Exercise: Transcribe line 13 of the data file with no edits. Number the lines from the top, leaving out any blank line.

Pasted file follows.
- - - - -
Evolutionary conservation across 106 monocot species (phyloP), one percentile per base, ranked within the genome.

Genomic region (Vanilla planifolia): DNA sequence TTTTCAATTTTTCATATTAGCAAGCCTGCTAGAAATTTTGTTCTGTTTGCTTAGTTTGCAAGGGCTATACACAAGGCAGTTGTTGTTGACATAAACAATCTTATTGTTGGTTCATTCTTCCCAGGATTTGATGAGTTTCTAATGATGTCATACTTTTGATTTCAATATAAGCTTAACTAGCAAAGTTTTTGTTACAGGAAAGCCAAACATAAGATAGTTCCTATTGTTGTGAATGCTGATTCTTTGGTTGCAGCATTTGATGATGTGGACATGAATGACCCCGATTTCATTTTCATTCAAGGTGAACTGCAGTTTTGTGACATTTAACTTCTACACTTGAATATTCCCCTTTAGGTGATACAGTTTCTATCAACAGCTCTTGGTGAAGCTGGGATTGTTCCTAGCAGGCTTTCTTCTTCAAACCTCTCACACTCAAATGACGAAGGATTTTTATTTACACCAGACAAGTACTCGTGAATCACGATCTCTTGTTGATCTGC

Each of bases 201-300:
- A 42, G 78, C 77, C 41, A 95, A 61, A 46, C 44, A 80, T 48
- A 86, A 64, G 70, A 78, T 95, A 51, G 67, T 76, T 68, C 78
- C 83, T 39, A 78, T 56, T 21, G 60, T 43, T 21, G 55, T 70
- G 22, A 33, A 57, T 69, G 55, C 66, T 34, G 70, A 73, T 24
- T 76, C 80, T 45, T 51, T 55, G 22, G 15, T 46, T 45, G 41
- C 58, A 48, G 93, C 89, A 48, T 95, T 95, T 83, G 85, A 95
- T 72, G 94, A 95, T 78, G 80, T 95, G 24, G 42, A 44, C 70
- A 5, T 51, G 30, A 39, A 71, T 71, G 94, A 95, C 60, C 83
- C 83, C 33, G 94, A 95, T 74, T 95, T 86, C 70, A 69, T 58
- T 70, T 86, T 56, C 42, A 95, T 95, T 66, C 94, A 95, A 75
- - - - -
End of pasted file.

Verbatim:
- T 70, T 86, T 56, C 42, A 95, T 95, T 66, C 94, A 95, A 75